The Pinwheel Galaxy (M 101)

clic for 36% size 1372 x 939 (380 kB)

Clic here for 60% size 2286x1565 (750 kB)


About this Image

The Pinwheel Galaxy M 101 is one of the most prominent face on spirals in the sky. While quite symmetric visually and in very short exposures which show only the central region, it is of remarkable unsymmetry, its core being considerably displaced from the center of the disk.
Close gravitational interaction with a neighboring galaxy created waves of high mass and condensed gas which continue to orbit the galaxy center. These waves compress existing gas and cause star formation.
Halton Arp has included M101 as No. 26 in his Catalogue of Peculiar Galaxies as a "Spiral with One Heavy Arm". It lies at 25 million light years distance in the constellation of Ursa Major. North is to the left.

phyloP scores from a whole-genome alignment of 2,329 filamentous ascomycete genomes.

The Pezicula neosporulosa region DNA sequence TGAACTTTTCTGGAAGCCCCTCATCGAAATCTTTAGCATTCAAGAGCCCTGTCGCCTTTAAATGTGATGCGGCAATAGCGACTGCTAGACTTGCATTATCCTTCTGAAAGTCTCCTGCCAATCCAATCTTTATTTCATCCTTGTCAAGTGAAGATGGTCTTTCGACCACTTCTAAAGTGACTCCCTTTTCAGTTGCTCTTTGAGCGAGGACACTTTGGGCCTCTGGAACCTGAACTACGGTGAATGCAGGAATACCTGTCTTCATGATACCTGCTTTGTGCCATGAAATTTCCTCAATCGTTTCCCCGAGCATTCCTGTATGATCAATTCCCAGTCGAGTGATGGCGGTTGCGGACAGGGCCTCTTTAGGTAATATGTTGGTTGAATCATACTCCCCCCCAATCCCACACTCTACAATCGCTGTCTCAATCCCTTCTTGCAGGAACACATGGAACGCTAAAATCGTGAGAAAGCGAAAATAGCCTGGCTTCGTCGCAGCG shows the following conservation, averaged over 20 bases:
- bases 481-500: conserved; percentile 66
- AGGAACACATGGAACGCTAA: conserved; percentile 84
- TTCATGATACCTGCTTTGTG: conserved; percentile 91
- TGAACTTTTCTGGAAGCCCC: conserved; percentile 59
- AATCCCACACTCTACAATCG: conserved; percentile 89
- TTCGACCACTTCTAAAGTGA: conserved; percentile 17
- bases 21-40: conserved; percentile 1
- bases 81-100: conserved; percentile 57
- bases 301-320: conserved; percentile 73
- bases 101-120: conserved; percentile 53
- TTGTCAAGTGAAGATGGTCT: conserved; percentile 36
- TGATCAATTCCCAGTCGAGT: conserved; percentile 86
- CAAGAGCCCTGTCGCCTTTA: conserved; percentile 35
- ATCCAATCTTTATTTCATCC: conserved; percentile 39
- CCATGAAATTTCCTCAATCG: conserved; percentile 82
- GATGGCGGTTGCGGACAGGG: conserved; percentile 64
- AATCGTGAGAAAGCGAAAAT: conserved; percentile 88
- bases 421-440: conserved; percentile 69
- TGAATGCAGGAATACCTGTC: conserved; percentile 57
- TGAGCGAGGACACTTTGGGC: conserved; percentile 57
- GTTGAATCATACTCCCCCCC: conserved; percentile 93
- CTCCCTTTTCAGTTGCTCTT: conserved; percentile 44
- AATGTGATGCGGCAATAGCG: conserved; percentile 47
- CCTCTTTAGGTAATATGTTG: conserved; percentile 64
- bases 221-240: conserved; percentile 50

Checkout a wider image taken at F/3: here.

A closeup at the center of M101 in 50/80% size is shown below.

Hubble mosaic of M 101: 1.
Tidal Interaction in M 101: 2.

clic for 80% size (278 kB)


Technical Details


16" cassegrain in secondary focus at f/10

Mount MK-100 GEM
Camera SBIG STL-11000M at -20C, 1x1 bin, internal filter wheel
Filters Astronomik LRGB
Date May 20-21, 2007.
Location Wildon/Austria
Sky Conditions mag 5 sky, FWHM = 1.6-2" for L, temperature 15 C
Exposure L = 240 minutes (30-minute sub-exposures), color from F/3
Processing Image aquisition in Maxim DL 4.56, Preprocessing and deconvolution in CCDStack; Fitsliberator; Curves, high pass filter, unsharp mask, color balance in Photoshop;